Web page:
Facebook announced today that moving forward it will be banning white nationalist and separatist content on its platform. First reported by Motherboard, this dramatic shift in policy has been announced within two weeks since a white supremacist killed 50 people in Christchurch, New Zealand, and live-streamed the attack on Facebook.
Describing about this move, Facebook wrote a blog stating, “Any “praise, support, and representation of white nationalism and separatism” would be banned when the new policy goes into effect next week. It’s clear that these concepts are deeply linked to organized hate groups and have no place on our services.”
“We didn’t originally apply the same rationale to expressions of white nationalism and separatism because we were thinking about broader concepts of nationalism and separatism – things like American pride and Basque separatism, which are an important part of people’s identity,” the blog said.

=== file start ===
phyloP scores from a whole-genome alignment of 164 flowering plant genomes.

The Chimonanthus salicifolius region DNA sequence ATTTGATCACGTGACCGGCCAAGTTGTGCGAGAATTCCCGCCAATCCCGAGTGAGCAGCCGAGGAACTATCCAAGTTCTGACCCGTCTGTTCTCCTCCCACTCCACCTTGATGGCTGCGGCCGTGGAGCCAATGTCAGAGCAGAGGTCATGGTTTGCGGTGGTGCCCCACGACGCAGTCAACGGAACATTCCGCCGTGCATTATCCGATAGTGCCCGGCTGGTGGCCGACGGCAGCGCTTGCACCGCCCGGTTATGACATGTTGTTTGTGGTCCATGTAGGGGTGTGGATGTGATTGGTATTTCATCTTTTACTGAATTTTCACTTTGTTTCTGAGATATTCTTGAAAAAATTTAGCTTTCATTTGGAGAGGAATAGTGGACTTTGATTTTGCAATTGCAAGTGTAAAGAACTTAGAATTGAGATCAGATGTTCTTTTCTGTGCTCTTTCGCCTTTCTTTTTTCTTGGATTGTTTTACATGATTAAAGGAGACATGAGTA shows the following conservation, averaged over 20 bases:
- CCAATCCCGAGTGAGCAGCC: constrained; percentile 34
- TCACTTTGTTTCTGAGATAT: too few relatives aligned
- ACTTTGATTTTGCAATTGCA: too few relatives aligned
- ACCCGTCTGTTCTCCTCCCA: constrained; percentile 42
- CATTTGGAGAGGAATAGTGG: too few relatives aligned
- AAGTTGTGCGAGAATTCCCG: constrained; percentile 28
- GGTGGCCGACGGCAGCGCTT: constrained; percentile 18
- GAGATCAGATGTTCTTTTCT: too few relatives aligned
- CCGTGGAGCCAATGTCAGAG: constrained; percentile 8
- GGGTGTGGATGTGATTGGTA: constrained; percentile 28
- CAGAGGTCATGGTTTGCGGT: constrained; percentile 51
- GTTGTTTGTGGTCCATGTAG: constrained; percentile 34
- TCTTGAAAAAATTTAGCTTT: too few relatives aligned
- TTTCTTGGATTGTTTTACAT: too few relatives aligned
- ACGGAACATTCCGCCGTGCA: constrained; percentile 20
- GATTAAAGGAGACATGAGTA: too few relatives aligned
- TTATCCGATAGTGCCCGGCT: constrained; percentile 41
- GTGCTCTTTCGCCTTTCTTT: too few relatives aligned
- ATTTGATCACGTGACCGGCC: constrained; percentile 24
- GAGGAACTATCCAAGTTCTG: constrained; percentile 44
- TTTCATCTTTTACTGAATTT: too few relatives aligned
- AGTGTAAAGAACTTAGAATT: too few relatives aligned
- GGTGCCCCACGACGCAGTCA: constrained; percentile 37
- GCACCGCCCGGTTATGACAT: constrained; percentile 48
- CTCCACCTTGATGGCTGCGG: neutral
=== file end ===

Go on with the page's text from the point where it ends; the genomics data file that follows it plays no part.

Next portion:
For now, Facebook has put a ban on white supremacist content that include racist and hateful content based on race, ethnicity, and religion, but white nationalist and separatist content still needed to be included in its policy. However, with this new policy in action, phrases such as “Immigration is tearing this country apart; white separatism is the only answer” will also be prohibited.
As per the reports, the members of Facebook’s Content Standards Forum agreed to this new policy yesterday. Once the new policy is implemented, users searching for racist content or phrases like “Heil Hitler” will now be redirected to the Life After Hate, an organization providing services for former white supremacists and extremists like educational resources, support groups, and crisis intervention.
Talking about Facebook’s new policy, Rashad Robinson, President Color of Change, stated, “Facebook’s update should move Twitter, YouTube, and Amazon to act urgently to stem the growth of white nationalist ideologies, which find space on platforms to spread the violent ideas and rhetoric that inspired the tragic attacks witnessed in Charlottesville, Pittsburgh, and now Christchurch.”